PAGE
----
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What is an algebraic field

  1. Jul 23, 2014 #1
    Definition/Summary

    A field is a commutative division ring.

    That is, a commutative ring (a group under addition, and with multiplication, a multiplicative identity, and associative and distributive rules) in which division (the inverse of multiplication) is defined, except for division by zero.

    So the non-zero elements of a field form a group under multiplication.

    Note this is not the same notion as, say, an electromagnetic field in physics.

    Equations

    A ring is a set, closed under operations [itex]+[/itex] and [itex]\cdot[/itex], with identity elements 0 and 1 respectively, with inverses under [itex]+[/itex], and with the following rules:

    Associative:
    [tex]a\ +\ (b\ +\ c)\ =\ (a\ +\ b)\ +\ c[/tex]
    [tex]a\ \cdot\ (b\ \cdot\ c)\ =\ (a\ \cdot\ b)\ \cdot\ c[/tex]

    Distributive:
    [tex]a\ \cdot\ (b\ +\ c)\ =\ (a\ \cdot\ b)\ +\ (a\cdot\ c)[/tex]
    [tex](b\ +\ c)\ \cdot\ a\ =\ (b\ \cdot\ a)\ +\ (c\cdot\ a)[/tex]

    A commutative ring also has the rules:

    Commutative:
    [tex]a\ +\ b\ =\ b\ +\ a[/tex]
    [tex]a\ \cdot\ b\ =\ b\ \cdot\ a[/tex]

    Extended explanation

    Fields

    Conventions and definitions

    It is traditional to denote a generic field by [itex]\mathbb{F}[/itex], or [itex]k[/itex]. We shall use [itex]k[/itex] in this topic.

    Definition
    A field [itex]k[/itex] is a commutative ring where the non-zero elements form a group under multiplication. By convention fields must have at least two distinct elements: [itex]0[/itex] the additive identity; [itex]1[/itex] the multiplicative identity.


    Examples

    Examples abound since fields are some of the most important objects in mathematics.

    1) The rational numbers [itex]\mathbb{Q}[/itex]

    2) The real numbers [itex]\mathbb{R}[/itex]

    3) The complex numbers [itex]\mathbb{C}[/itex]

    4) For each prime [itex]p[/itex] in [itex]\mathbb{N}[/itex], the finite field [itex]\mathbb{F}_p[/itex], or [itex]GF(p)[/itex].

    5) The algebraic numbers: the set of all roots of polynomial equations with rational coefficients.

    Field Extensions

    Given some field [itex]k[/itex], one frequently wishes to extend the field. An example of when might wish to do this is to allow more polynomials to have roots. For example, consider the field [itex]\mathbb{F}_p[/itex]. By Fermat's little theorem, the polynomial

    [tex]f(x)=x^p-x+1[/tex]

    has no roots in the field [itex]\mathbb{F}_p[/itex]. We may declare [itex]\alpha[/itex] to be a symbol that satisfies [itex]f[/itex], and form the field [itex]\mathbb{F}_p[\alpha][/itex]. Elements of this extension are formal linear combinations (i.e. with coefficients in [itex]\mathbb{F}_p[/itex]) of powers of [itex]\alpha[/itex], with the rule that [itex]f(\alpha)=0[/itex].

    Equivalently, one could define this as the quotient of a polynomial ring:

    [tex]\frac{\mathbb{F}_p[x]}{x^p-x+1}[/tex].

    If [itex]x^p-x+1[/itex] is irreducible (e.g. if [itex]p=2[/itex] then this is a field wth [itex]p^p[/itex] elements. One can construct fields with [itex]p^r[/itex] elements for any [itex]r[/itex] by quotienting the polyonomial ring by any irreducible poly of degree [itex]r[/itex]. Of course the reader must take on trust here that there is an irreducible polynomial of each degree. The field with [itex]p^r[/itex] elements is a subfield of the field with [itex]p^s[/itex] elements if and only if [itex]r[/itex] divides [itex]s[/itex].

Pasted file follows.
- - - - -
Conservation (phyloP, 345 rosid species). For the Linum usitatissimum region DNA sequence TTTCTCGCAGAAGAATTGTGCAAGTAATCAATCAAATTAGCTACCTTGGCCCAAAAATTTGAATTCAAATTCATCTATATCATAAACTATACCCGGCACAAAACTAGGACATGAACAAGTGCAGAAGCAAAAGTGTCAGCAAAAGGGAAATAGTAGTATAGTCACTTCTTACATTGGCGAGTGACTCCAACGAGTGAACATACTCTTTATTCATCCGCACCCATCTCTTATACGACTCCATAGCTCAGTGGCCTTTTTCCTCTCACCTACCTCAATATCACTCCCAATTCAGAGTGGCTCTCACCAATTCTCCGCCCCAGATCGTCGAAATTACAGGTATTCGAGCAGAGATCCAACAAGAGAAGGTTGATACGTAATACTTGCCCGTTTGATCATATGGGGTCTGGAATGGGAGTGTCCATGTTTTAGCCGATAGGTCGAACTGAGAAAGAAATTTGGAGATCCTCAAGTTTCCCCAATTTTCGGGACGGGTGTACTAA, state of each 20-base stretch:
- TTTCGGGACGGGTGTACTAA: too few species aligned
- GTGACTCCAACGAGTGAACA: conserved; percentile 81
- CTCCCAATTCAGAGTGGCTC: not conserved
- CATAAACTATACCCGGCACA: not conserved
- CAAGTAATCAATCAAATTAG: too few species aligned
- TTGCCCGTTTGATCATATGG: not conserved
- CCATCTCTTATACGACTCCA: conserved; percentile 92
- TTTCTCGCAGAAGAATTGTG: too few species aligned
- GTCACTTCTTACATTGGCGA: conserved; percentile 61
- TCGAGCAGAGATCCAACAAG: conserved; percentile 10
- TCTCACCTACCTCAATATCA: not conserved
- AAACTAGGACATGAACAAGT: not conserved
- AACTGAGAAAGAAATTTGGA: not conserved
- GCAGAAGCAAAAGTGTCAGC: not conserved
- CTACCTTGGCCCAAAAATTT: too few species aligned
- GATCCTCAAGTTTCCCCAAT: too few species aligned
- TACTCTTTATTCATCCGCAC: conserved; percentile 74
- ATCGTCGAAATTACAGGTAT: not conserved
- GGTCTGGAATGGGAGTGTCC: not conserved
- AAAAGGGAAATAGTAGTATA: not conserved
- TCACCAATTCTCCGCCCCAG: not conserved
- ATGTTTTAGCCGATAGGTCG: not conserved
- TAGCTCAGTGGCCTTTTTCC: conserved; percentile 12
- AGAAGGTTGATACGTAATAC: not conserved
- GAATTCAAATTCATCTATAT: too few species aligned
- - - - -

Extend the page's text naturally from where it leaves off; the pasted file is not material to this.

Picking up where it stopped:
Number fields

    One important and well understood class of field extensions are number fields. These merit a separate entry on their own.

    Algebraic closures

    Definition
    A field [itex]k[/itex] is algebraically closed if any polyomial with coefficients in [itex]k[/itex] has a root in [itex]k[/itex].

    Remark
    Note, by the euclidean algorithm this implies that any polynomial has all its roots in [itex]k[/itex], and is the product (essentially uniquely) of linear factors with coefficients in [itex]k[/itex]. In particular, over an algebraically closed field a polynomial of degree [itex]r[/itex] has [itex]r[/itex] roots (with multiplicity). Contrast this to the ring [itex]\mathbb{Z}/8\mathbb{Z}[/itex] where the polynomial [itex]x^2-1[/itex] has more than 2 roots: 1,3,5 and 7 are all square roots of 1.

    Examples

    The complex numbers, and algebraic numbers are algebraically closed. No other field in our list of examples is algebraically closed.

    Given an arbitrary field, [itex]k[/itex], we define its algebraic closure to be the smallest algebraically closed field containing [itex]k[/itex]. It is not clear a priori that one can always form the algebraic closure of [itex]k[/itex]. Indeed, one needs to appeal to the axiom of choice in general.

    Note that there are no algebraically closed finite fields.

    Characteristic of a field

    The examples given above of [itex]\mathbb{F}_p[/itex] are so-called fields of positive characteristic.

    Definition
    Let [itex]k[/itex] be a field. Its characteristic is the minimal integer [itex]m[/itex] such that [itex]1[/itex] added to itself [itex]m[/itex] times is equal to [itex]0[/itex]. If no such [itex]m[/itex] exists, we say [itex]k[/itex] has characteristic zero.

    It is usually an introductory exercise to show that [itex]m[/itex] is prime if it is non-zero.

    * This entry is from our old Library feature. If you know who wrote it, please let us know so we can attribute a writer. Thanks!
     
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